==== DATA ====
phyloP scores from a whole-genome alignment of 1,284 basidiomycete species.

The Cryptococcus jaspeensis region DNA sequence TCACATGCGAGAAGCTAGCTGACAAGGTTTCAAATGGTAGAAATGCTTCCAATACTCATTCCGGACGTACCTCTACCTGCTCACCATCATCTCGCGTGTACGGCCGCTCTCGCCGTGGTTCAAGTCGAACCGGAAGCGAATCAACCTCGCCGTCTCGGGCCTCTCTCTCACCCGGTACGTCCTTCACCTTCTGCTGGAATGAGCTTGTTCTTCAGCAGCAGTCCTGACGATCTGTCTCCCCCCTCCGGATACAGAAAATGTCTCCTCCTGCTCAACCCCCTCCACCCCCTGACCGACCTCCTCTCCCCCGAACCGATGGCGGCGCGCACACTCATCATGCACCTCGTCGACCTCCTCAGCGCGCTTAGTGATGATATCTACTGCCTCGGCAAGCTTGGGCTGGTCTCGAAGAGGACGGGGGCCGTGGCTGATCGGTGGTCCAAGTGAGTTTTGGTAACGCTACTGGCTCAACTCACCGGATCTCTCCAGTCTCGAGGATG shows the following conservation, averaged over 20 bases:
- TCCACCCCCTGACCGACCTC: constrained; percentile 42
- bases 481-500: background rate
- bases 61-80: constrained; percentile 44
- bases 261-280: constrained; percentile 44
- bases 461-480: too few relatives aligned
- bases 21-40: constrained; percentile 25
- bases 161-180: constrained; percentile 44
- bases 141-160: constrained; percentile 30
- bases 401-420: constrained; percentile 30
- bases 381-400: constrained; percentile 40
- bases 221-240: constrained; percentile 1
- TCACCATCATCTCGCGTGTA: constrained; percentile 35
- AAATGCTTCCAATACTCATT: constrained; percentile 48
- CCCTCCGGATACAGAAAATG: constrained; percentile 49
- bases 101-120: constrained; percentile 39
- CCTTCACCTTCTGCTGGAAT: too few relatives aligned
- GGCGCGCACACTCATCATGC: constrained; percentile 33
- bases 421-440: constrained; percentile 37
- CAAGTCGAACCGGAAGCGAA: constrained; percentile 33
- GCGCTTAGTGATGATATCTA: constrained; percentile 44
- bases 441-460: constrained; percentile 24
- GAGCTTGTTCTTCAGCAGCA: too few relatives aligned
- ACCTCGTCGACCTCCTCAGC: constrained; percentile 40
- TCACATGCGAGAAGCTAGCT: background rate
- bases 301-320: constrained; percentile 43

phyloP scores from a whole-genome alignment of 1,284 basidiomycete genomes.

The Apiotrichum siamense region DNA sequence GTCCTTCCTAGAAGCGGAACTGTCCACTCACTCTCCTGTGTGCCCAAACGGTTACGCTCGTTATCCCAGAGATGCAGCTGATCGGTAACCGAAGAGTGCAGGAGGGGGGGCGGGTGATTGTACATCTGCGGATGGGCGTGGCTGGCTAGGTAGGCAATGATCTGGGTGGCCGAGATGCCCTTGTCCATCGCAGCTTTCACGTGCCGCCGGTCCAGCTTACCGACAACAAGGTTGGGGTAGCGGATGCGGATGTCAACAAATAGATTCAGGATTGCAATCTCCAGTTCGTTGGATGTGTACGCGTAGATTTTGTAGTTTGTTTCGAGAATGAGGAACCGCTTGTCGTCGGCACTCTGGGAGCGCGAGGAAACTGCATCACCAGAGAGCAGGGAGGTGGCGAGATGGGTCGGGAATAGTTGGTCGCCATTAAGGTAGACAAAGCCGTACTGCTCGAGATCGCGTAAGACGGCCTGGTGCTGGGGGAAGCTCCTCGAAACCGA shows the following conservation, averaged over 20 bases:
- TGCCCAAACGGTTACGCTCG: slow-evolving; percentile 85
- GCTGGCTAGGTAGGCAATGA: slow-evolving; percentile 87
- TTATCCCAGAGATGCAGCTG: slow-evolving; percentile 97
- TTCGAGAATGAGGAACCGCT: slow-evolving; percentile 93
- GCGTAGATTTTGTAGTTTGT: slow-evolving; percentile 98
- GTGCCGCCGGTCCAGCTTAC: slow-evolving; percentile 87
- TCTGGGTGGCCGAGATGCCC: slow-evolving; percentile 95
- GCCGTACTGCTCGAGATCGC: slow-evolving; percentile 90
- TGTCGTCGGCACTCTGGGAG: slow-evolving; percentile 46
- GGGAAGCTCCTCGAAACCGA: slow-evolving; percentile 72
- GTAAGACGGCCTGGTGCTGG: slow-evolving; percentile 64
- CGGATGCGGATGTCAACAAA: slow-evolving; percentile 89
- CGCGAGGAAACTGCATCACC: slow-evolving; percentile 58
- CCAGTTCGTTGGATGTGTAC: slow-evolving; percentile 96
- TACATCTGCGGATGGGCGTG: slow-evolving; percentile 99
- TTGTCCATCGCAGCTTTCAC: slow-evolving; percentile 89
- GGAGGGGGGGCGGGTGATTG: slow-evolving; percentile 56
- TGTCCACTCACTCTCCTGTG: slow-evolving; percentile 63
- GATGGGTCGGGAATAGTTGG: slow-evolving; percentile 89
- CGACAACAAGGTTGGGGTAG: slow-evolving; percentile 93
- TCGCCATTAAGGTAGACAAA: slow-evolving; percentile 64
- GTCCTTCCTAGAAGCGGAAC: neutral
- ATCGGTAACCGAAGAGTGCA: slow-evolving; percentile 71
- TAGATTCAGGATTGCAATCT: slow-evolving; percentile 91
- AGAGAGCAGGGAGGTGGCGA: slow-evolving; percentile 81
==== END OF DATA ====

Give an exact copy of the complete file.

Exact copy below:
phyloP scores from a whole-genome alignment of 1,284 basidiomycete species.

The Cryptococcus jaspeensis region DNA sequence TCACATGCGAGAAGCTAGCTGACAAGGTTTCAAATGGTAGAAATGCTTCCAATACTCATTCCGGACGTACCTCTACCTGCTCACCATCATCTCGCGTGTACGGCCGCTCTCGCCGTGGTTCAAGTCGAACCGGAAGCGAATCAACCTCGCCGTCTCGGGCCTCTCTCTCACCCGGTACGTCCTTCACCTTCTGCTGGAATGAGCTTGTTCTTCAGCAGCAGTCCTGACGATCTGTCTCCCCCCTCCGGATACAGAAAATGTCTCCTCCTGCTCAACCCCCTCCACCCCCTGACCGACCTCCTCTCCCCCGAACCGATGGCGGCGCGCACACTCATCATGCACCTCGTCGACCTCCTCAGCGCGCTTAGTGATGATATCTACTGCCTCGGCAAGCTTGGGCTGGTCTCGAAGAGGACGGGGGCCGTGGCTGATCGGTGGTCCAAGTGAGTTTTGGTAACGCTACTGGCTCAACTCACCGGATCTCTCCAGTCTCGAGGATG shows the following conservation, averaged over 20 bases:
- TCCACCCCCTGACCGACCTC: constrained; percentile 42
- bases 481-500: background rate
- bases 61-80: constrained; percentile 44
- bases 261-280: constrained; percentile 44
- bases 461-480: too few relatives aligned
- bases 21-40: constrained; percentile 25
- bases 161-180: constrained; percentile 44
- bases 141-160: constrained; percentile 30
- bases 401-420: constrained; percentile 30
- bases 381-400: constrained; percentile 40
- bases 221-240: constrained; percentile 1
- TCACCATCATCTCGCGTGTA: constrained; percentile 35
- AAATGCTTCCAATACTCATT: constrained; percentile 48
- CCCTCCGGATACAGAAAATG: constrained; percentile 49
- bases 101-120: constrained; percentile 39
- CCTTCACCTTCTGCTGGAAT: too few relatives aligned
- GGCGCGCACACTCATCATGC: constrained; percentile 33
- bases 421-440: constrained; percentile 37
- CAAGTCGAACCGGAAGCGAA: constrained; percentile 33
- GCGCTTAGTGATGATATCTA: constrained; percentile 44
- bases 441-460: constrained; percentile 24
- GAGCTTGTTCTTCAGCAGCA: too few relatives aligned
- ACCTCGTCGACCTCCTCAGC: constrained; percentile 40
- TCACATGCGAGAAGCTAGCT: background rate
- bases 301-320: constrained; percentile 43

phyloP scores from a whole-genome alignment of 1,284 basidiomycete genomes.

The Apiotrichum siamense region DNA sequence GTCCTTCCTAGAAGCGGAACTGTCCACTCACTCTCCTGTGTGCCCAAACGGTTACGCTCGTTATCCCAGAGATGCAGCTGATCGGTAACCGAAGAGTGCAGGAGGGGGGGCGGGTGATTGTACATCTGCGGATGGGCGTGGCTGGCTAGGTAGGCAATGATCTGGGTGGCCGAGATGCCCTTGTCCATCGCAGCTTTCACGTGCCGCCGGTCCAGCTTACCGACAACAAGGTTGGGGTAGCGGATGCGGATGTCAACAAATAGATTCAGGATTGCAATCTCCAGTTCGTTGGATGTGTACGCGTAGATTTTGTAGTTTGTTTCGAGAATGAGGAACCGCTTGTCGTCGGCACTCTGGGAGCGCGAGGAAACTGCATCACCAGAGAGCAGGGAGGTGGCGAGATGGGTCGGGAATAGTTGGTCGCCATTAAGGTAGACAAAGCCGTACTGCTCGAGATCGCGTAAGACGGCCTGGTGCTGGGGGAAGCTCCTCGAAACCGA shows the following conservation, averaged over 20 bases:
- TGCCCAAACGGTTACGCTCG: slow-evolving; percentile 85
- GCTGGCTAGGTAGGCAATGA: slow-evolving; percentile 87
- TTATCCCAGAGATGCAGCTG: slow-evolving; percentile 97
- TTCGAGAATGAGGAACCGCT: slow-evolving; percentile 93
- GCGTAGATTTTGTAGTTTGT: slow-evolving; percentile 98
- GTGCCGCCGGTCCAGCTTAC: slow-evolving; percentile 87
- TCTGGGTGGCCGAGATGCCC: slow-evolving; percentile 95
- GCCGTACTGCTCGAGATCGC: slow-evolving; percentile 90
- TGTCGTCGGCACTCTGGGAG: slow-evolving; percentile 46
- GGGAAGCTCCTCGAAACCGA: slow-evolving; percentile 72
- GTAAGACGGCCTGGTGCTGG: slow-evolving; percentile 64
- CGGATGCGGATGTCAACAAA: slow-evolving; percentile 89
- CGCGAGGAAACTGCATCACC: slow-evolving; percentile 58
- CCAGTTCGTTGGATGTGTAC: slow-evolving; percentile 96
- TACATCTGCGGATGGGCGTG: slow-evolving; percentile 99
- TTGTCCATCGCAGCTTTCAC: slow-evolving; percentile 89
- GGAGGGGGGGCGGGTGATTG: slow-evolving; percentile 56
- TGTCCACTCACTCTCCTGTG: slow-evolving; percentile 63
- GATGGGTCGGGAATAGTTGG: slow-evolving; percentile 89
- CGACAACAAGGTTGGGGTAG: slow-evolving; percentile 93
- TCGCCATTAAGGTAGACAAA: slow-evolving; percentile 64
- GTCCTTCCTAGAAGCGGAAC: neutral
- ATCGGTAACCGAAGAGTGCA: slow-evolving; percentile 71
- TAGATTCAGGATTGCAATCT: slow-evolving; percentile 91
- AGAGAGCAGGGAGGTGGCGA: slow-evolving; percentile 81